Breed profile: Braque du Bourbonnais
The Braque du Bourbonnais is a pointing breed that hails from the Bourbon region of central France. The breed is typically strong and 'cobby', and traditionally used for rough shooting.
It has never been a common breed but the Braque du Bourbonnais almost disappeared completely after the Second World War. In 1970, a group of dedicated breeders led by Michael Comte formed the Braque du Bourbonnais Club. The standard for the breed was drafted and is now firmly established in its native France.
The Bourbonnais is a medium-sized dog, which stands roughly 18–22.5 inches at the shoulder. Weights typically range between 18–24kgs for dogs, and 16–22kgs for bitches. Thicker set than a typical English pointer, they have short necks and are very muscular.
The breed has a smooth, tight coat which is easily maintained. Some dogs are bred naturally tailless, others have very short tails. The coat colours are fawn, liver, and white, lightly or heavily ticked (see images).
Temperament and working ability
Today the breed is gaining popularity as an all-purpose gundog, known for its intelligence, trainability and loyalty. The Braque du Bourbonnais is a versatile working dog, with the stamina to work all day in the field. They are natural hunters, used to hunt, point and retrieve, and make ideal working partners for falconers and rough-shooters alike. They work steadily, in a methodical manner, and tend not to range as far as other pointing/HPR breeds.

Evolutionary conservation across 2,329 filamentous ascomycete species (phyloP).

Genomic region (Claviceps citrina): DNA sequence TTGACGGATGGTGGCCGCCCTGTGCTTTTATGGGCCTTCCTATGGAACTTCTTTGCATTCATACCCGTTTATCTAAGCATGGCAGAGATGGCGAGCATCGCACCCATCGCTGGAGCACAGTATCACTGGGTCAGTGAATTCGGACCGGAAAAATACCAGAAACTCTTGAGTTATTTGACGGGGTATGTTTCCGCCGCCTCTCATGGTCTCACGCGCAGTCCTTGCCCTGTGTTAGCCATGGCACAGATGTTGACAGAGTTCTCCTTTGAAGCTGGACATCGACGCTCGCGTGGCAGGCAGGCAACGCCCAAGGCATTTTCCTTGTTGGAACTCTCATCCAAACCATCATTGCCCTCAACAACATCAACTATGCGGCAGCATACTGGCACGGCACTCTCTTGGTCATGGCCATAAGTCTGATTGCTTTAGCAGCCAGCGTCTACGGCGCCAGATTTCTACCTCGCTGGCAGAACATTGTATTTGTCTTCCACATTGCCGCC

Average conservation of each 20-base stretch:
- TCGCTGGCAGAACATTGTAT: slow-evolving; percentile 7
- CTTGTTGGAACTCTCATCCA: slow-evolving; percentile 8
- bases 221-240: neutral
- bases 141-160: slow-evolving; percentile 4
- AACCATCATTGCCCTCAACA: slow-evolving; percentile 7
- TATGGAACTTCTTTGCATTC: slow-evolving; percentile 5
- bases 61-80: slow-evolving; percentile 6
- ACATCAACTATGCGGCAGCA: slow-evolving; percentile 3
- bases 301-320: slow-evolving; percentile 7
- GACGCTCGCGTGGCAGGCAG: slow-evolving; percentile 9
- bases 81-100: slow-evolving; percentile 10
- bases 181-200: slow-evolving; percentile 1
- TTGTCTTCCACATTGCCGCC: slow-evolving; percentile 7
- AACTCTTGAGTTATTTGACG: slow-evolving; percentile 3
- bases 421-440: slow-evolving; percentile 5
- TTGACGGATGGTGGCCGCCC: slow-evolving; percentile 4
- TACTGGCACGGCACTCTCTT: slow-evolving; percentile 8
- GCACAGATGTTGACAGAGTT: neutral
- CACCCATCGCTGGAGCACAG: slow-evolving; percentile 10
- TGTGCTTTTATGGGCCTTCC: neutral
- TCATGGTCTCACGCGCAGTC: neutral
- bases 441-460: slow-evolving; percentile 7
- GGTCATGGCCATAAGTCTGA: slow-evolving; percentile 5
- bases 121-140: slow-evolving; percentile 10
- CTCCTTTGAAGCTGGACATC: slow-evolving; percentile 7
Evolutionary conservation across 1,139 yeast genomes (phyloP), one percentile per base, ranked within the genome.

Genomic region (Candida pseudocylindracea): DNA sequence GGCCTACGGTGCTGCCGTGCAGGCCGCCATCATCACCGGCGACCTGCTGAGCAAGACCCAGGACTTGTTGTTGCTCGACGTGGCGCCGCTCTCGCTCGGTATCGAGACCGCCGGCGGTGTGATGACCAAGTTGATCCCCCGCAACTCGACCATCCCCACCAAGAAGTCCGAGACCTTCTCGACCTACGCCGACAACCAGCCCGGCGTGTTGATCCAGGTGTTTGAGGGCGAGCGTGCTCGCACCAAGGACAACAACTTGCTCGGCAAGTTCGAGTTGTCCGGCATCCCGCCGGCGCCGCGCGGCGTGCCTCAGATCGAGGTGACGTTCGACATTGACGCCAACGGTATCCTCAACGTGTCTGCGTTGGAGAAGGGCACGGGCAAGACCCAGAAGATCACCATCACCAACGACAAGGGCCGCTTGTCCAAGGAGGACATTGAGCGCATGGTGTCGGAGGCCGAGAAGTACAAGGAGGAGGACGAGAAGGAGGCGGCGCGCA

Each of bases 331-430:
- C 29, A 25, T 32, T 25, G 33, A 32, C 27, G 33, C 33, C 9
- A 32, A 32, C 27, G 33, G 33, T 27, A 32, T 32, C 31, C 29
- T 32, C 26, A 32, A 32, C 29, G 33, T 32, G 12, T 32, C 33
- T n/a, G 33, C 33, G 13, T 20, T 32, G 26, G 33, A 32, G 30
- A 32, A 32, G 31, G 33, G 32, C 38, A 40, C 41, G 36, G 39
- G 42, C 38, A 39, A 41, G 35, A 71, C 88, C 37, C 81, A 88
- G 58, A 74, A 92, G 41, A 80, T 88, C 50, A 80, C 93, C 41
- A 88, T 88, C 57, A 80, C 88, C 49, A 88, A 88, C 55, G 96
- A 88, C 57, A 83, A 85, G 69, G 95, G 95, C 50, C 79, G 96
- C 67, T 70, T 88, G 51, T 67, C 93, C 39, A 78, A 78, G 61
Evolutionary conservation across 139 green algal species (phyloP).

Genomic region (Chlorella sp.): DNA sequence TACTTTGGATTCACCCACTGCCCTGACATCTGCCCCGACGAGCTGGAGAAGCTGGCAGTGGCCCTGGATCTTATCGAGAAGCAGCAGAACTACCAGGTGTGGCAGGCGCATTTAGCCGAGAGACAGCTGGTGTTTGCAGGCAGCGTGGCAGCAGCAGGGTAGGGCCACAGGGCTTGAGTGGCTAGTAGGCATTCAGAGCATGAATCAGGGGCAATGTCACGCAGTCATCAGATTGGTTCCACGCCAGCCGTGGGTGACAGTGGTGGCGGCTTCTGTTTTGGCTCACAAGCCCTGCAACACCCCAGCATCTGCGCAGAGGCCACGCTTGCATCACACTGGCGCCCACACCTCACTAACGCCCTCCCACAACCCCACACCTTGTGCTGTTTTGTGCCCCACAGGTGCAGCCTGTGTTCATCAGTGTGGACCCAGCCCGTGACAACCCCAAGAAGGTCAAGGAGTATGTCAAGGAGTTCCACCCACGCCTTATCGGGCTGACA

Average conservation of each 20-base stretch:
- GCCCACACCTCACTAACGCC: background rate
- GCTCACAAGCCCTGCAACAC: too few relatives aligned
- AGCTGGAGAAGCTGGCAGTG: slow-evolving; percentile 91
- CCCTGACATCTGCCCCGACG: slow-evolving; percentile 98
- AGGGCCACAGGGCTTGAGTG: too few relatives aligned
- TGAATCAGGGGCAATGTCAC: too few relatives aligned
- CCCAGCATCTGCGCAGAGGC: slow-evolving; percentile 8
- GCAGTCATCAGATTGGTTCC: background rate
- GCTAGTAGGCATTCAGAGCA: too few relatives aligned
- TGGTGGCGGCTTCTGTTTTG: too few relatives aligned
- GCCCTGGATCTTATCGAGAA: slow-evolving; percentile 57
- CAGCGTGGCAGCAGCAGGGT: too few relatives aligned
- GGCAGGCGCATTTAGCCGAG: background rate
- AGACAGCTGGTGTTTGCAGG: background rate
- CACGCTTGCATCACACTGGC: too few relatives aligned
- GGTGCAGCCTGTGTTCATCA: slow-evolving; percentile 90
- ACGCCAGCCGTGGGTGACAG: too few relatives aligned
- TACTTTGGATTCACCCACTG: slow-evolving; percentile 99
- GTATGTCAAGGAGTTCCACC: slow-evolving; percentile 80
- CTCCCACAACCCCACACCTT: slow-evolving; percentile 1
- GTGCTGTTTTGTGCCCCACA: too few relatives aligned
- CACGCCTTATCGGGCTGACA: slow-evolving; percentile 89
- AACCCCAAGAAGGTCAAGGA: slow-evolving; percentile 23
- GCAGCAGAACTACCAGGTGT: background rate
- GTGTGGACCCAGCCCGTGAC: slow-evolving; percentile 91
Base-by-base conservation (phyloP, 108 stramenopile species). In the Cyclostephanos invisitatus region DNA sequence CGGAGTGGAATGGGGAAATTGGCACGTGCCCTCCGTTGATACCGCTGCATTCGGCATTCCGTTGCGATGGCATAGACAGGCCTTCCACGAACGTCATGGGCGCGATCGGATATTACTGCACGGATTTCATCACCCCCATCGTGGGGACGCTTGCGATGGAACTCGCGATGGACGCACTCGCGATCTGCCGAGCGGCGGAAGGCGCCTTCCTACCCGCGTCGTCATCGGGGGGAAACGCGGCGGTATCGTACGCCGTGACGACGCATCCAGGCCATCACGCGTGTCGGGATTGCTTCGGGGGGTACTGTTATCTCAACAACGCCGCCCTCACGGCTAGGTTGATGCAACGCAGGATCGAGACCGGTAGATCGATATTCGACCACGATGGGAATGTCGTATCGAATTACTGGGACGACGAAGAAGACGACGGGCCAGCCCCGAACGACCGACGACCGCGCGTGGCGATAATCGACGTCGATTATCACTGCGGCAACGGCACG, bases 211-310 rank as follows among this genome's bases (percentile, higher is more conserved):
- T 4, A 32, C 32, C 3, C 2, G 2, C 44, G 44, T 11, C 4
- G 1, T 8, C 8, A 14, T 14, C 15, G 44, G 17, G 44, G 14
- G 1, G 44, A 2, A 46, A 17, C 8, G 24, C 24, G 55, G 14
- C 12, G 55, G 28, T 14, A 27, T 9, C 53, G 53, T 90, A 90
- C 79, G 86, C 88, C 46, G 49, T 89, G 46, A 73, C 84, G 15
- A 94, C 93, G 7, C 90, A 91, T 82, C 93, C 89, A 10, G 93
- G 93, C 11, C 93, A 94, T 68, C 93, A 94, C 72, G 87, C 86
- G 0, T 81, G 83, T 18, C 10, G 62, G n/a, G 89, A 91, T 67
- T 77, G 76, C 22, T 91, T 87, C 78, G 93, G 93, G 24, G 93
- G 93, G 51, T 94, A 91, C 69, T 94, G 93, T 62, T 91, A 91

In France, Bourbonnais' are also used to find truffles. The breed is known for being very affectionate and a devoted companion. They make very good family dogs but do not enjoy long periods of isolation, and require regular exercise. They are also proficient swimmers.
The Bourbonnais has no specific health issues.
An owner's opinion
Mark Pauline is a passionate Braque du Bourbonnais owner and handler who has worked the breed now for four years. He is one of the very few owners of the breed in the UK. “They are the best-kept secret in the working dog world,” he says. “They are so versatile and, for a pointing breed, very trainable. I know of several people who work the breed in the USA on everything from Mearns quail in Nevada, and partridges and pheasants in the mid-West, to woodcock and snipe over vast areas in the Great Lakes states.
“I use them exclusively on grey partridges and snipe with falcons in the UK, and the partnership they have developed with the falcons is quite remarkable. My dogs work steadily and don't put too much pressure on the birds. And it has all come very naturally to them. I often see them stealing a glance up at the falcons when they're onto something.
“It is no surprise that they are gaining popularity with rough shooters in France – they also make excellent and loyal family dogs.”
Mark imported his dogs from breed club members abroad; enthusiasts keen to keep the working characteristics of the breed at the forefront of their breeding plans.
He has recently had a litter of Braque du Bourbonnais pups from his dog Hugo and one of his bitches; puppies will be available to suitable homes in early April. They are French KC registered and, being the first litter born in the UK, Mark is keen to promote the breed, which he has every confidence will gain popularity and establish itself with the many other European HPR/gundogs that have arrived on our shores in the past.
For more information, please contact Mark Pauline.